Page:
Rumplestiltskin's picture

I'm a bioparent, and my son actually does consider his campus apartment his home now. He feels he has moved out and become more independent, and, he has. I didn't change the way i feel about it overnight, but there has been a gradual change over the past 1.5 years he has been away at college. And the thing is, he is ok with it. If you frame it as he is gaining independence as opposed to losing his place of "man of my house", it's not a negative. 

caninelover's picture

Once I left home for college, although it didn't happen overnight, I felt less and less like the family home was my home.  Once I graduated and got my own apartment, I definitely referred to that as home and my parents' house was just that - their house that I would visit to spend time with them.  Granted it was different than a hotel as I had memories there, but most learn gradually that home is where you hang your hat.   Now my parents would never say no to a visit, but if they mentioned they were redecorating something and I said I object, they would have (rightfully) put me in my place.

Kaylee's picture

Most of us go into these relationships with an open mind, prepared to meet our SO's children, and get on with them. When I first met my ex, I remember going to his house for the first time....I was excited to meet his daughter, she was the same age as my son, (20 at that stage)

She refused to come down stairs, locked herself in her bedroom until I had left. That was a red flag I wish I'd heeded.

We're not out to slag off stepkids at all. It's just that most of us here have had negative experiences which is why we are here.

Why are you here and what do you hope to get out of this forum Tried Out?

Movingonisbest's picture

Kaylee,, the thing about it, is these men know how horrible their adult kids are. Yet they  mistakenly believe a quality woman is going to come into their life and accept any crap their adult kids dish out. I made it clear to my ex from the beginning that I do not tolerate people's unruly family members. I also let him know I only date men who have adult kids, and the adult kids have to be independent. So rather than be a man and realize we weren't right for each other, or better yet make his adult kids be independent and responsible, he decided to lie to me until he just couldn't cover things up anymore. Blatant disrespect and selfishness.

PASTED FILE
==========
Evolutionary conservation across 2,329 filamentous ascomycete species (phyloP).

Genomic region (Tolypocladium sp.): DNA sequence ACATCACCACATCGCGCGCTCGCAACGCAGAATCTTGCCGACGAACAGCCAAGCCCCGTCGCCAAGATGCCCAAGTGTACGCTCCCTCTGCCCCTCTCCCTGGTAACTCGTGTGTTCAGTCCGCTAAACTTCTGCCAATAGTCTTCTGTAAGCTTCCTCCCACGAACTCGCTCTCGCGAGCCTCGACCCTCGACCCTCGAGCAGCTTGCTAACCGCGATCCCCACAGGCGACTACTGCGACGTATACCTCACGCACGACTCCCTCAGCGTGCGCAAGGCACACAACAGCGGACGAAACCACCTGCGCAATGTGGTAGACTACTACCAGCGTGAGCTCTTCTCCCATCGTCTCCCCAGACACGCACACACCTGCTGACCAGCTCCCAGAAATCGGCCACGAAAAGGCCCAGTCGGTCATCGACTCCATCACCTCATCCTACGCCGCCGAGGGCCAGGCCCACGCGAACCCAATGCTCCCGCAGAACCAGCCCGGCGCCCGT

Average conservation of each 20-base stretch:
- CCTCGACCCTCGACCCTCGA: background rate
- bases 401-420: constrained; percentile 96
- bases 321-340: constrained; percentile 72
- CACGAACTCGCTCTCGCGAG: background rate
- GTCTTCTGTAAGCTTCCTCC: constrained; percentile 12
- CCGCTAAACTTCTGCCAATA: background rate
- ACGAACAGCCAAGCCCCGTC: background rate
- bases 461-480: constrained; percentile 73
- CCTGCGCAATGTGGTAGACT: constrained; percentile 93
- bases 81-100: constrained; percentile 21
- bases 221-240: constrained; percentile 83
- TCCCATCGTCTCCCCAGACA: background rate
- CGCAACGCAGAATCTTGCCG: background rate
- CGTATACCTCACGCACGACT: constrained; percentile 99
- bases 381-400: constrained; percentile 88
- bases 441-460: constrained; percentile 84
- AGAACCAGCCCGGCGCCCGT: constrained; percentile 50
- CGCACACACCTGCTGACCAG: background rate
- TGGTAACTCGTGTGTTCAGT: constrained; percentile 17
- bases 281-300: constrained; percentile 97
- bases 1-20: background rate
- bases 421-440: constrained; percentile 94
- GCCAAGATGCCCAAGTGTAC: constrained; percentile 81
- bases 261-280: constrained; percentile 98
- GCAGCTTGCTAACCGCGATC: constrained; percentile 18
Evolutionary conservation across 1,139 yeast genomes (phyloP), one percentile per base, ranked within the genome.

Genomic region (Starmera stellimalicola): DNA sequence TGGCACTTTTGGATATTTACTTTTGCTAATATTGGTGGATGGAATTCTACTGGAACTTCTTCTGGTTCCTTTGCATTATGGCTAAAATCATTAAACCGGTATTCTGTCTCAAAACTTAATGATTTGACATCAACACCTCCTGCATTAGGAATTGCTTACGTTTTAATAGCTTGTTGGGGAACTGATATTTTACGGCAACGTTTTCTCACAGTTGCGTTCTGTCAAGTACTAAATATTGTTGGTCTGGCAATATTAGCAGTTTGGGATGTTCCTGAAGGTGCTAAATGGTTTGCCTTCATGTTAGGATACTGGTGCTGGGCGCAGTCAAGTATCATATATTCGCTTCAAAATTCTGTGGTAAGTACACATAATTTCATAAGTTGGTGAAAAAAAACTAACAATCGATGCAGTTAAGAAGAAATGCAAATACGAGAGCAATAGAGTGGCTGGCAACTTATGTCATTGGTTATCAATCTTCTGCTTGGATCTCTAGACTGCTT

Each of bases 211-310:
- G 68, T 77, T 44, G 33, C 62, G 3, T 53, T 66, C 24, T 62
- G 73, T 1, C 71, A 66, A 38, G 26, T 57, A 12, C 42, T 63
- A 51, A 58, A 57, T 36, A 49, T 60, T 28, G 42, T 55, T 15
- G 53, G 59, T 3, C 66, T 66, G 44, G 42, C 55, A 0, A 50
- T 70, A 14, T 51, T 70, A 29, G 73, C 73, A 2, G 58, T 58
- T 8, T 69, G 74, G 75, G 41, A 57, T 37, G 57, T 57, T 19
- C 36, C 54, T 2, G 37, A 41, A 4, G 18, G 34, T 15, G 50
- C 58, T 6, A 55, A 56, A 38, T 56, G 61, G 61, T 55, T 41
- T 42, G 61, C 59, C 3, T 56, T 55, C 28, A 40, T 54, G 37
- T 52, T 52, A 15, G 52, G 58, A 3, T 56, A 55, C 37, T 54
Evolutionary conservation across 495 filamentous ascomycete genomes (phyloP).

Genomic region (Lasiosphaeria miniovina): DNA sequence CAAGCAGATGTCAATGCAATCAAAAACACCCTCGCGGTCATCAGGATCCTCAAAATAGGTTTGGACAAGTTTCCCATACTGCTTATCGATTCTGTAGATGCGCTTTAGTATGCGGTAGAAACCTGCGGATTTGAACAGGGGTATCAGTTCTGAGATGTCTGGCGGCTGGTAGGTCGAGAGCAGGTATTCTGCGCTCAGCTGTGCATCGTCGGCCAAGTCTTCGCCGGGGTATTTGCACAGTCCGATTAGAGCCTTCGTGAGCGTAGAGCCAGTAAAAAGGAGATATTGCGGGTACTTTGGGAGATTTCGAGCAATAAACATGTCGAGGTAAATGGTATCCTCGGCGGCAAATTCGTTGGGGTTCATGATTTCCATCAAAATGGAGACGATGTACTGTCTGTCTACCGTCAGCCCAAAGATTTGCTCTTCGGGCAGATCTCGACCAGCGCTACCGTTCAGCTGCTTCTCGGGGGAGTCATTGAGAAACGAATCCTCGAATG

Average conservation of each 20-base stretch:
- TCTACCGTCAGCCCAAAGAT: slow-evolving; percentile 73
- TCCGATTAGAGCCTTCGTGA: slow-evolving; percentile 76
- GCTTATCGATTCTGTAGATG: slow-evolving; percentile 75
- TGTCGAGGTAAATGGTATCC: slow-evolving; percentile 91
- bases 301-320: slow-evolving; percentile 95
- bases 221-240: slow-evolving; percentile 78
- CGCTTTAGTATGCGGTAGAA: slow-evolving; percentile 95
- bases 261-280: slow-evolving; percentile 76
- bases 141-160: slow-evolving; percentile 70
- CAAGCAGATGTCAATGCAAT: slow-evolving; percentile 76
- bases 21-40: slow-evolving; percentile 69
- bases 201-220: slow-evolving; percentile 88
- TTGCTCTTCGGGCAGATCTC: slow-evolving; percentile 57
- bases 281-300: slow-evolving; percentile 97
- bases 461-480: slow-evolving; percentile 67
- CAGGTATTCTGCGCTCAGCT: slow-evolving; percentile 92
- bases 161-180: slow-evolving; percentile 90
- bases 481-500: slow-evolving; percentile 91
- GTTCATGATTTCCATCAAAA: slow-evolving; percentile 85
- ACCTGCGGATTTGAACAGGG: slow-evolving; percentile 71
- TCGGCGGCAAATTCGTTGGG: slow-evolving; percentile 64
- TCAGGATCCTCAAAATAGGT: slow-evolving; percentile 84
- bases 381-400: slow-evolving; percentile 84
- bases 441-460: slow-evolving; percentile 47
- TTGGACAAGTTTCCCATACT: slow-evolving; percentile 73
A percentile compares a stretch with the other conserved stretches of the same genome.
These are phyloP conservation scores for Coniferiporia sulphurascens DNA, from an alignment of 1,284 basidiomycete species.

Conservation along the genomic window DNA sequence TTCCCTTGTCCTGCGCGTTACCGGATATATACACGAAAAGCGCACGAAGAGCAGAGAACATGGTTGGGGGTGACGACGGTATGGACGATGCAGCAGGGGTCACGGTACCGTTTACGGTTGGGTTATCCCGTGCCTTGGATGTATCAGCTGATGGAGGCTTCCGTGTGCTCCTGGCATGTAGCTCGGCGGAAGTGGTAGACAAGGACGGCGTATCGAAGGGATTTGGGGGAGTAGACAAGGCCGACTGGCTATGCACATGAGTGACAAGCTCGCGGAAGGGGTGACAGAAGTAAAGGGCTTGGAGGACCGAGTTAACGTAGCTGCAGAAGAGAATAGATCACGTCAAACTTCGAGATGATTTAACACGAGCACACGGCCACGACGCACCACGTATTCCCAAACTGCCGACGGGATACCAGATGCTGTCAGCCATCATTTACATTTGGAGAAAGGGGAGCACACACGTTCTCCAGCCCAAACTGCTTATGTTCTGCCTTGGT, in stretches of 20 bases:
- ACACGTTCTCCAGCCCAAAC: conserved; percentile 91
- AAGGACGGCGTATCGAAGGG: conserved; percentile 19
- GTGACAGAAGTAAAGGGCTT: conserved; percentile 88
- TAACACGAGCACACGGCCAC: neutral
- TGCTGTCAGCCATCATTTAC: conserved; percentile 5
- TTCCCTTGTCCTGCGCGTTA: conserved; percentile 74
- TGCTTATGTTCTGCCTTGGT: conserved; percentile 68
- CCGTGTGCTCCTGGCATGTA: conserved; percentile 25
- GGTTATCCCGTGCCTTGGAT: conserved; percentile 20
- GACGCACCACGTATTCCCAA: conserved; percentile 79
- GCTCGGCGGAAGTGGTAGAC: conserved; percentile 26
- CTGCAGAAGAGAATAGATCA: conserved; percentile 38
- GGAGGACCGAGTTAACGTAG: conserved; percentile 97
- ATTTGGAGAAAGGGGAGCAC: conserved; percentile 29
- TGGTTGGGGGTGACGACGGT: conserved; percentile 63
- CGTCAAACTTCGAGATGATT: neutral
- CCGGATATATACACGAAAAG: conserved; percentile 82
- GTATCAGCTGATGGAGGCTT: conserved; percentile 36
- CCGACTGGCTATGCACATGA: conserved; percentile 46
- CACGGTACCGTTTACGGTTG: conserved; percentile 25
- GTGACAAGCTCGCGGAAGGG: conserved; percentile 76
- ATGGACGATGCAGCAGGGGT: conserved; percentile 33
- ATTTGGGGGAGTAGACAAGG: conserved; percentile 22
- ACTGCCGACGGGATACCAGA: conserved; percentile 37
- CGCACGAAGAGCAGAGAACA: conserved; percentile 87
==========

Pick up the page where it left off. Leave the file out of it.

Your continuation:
So while I am sure I am not the only woman who left him mostly because of his adult kids and his poor parenting of them, he let me know I said things to him that no one had ever said to him in his life because they "knew better." I told him the bloody truth about him and his adult kids. Harsh.is an understatement.

The odd thing is that even after that, he still has tried to be in my life because at times he calls me nonstop. That lets me know he knew how horrible his adult kids are, and that he thought I was going to be a fool and accept him and their dysfunctional dynamic. Hell no! Never! Lol

advice.only2's picture

No I think pretty much everybody who responded sees that the OP is the problem.

IDontCare3117's picture

Everyone has been telling OP he needs to rein in his daughter, and that she has turned into a mini-wife.  I'm simply saying maybe it's the GF who is stirring up things.  OP hasn't given us any more information so it's hard for me to tell what's really going on in his house.  

Movingonisbest's picture

Well, if he isn't guilty of creating a mini-wife, why has he commented so little? His gf and his daughter aren't on the same level. No reason he should act like they are. These men creating these sick relationships with their daughters are pathetic.  How would he or any other fathers like him feel if their girlfriends had a mini-husband?  Like I told my ex, go find you someone who acts like she is in a relationship with her kids like you do with yours. Funny thing is I broke up with him over a year ago and he still won't go away. Wonder why he won't find someone who is more in line with his way of thinking. Lol

IDontCare3117's picture